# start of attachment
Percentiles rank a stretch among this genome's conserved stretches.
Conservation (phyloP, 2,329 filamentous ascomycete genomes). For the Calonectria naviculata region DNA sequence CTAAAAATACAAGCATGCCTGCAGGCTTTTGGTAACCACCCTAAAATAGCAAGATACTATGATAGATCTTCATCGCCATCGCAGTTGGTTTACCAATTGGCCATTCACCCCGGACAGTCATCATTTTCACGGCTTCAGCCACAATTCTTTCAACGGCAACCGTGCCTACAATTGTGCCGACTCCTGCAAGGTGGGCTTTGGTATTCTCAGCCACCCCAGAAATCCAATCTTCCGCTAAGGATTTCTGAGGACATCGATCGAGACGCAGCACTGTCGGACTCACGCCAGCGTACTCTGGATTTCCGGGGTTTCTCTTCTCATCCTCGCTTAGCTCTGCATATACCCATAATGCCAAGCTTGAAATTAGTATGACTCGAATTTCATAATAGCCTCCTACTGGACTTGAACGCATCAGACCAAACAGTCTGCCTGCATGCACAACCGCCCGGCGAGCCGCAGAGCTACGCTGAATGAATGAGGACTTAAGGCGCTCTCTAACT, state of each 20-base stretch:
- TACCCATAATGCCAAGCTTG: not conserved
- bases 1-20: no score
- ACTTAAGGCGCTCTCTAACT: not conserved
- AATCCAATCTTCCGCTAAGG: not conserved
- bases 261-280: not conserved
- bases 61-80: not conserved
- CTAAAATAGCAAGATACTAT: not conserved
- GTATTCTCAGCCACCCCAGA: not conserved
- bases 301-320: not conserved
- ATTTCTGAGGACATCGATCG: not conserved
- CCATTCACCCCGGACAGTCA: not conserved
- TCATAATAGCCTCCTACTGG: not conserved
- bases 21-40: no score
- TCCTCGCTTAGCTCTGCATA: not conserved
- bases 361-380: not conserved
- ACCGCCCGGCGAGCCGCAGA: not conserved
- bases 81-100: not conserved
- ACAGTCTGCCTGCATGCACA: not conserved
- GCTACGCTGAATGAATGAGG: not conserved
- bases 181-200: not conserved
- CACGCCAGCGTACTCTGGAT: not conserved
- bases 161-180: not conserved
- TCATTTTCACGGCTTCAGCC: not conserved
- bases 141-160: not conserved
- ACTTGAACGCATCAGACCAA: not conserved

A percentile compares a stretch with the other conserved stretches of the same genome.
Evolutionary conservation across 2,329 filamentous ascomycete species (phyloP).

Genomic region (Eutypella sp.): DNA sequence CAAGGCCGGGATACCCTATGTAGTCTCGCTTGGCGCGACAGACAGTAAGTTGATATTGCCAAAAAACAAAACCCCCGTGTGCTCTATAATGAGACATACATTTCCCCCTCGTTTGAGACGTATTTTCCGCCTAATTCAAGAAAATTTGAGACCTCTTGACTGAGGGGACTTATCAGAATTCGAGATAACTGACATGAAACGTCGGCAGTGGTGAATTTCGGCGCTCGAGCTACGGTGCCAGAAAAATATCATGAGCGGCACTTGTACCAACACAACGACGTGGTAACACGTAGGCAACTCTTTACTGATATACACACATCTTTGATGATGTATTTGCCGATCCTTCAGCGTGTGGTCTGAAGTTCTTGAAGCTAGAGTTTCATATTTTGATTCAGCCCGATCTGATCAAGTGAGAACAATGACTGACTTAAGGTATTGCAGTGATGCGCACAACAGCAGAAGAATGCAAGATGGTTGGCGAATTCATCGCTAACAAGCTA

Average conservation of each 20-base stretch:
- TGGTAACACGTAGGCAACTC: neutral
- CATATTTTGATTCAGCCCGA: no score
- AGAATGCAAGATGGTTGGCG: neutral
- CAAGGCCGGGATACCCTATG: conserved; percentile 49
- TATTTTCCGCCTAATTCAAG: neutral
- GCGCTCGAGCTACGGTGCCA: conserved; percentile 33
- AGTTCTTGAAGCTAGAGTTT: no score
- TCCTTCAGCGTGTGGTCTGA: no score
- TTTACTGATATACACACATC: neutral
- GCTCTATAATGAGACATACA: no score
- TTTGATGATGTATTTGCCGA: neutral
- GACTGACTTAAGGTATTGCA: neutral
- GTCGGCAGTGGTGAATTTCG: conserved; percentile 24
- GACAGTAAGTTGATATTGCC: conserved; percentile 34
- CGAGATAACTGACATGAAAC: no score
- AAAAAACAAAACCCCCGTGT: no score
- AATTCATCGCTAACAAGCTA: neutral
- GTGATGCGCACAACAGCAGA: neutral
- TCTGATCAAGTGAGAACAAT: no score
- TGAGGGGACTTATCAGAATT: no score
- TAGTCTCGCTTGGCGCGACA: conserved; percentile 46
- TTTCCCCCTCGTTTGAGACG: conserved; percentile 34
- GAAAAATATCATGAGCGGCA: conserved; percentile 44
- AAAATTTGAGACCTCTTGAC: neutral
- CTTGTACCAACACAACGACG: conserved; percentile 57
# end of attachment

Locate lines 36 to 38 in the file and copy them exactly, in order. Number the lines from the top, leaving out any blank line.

- TATTTTCCGCCTAATTCAAG: neutral
- GCGCTCGAGCTACGGTGCCA: conserved; percentile 33
- AGTTCTTGAAGCTAGAGTTT: no score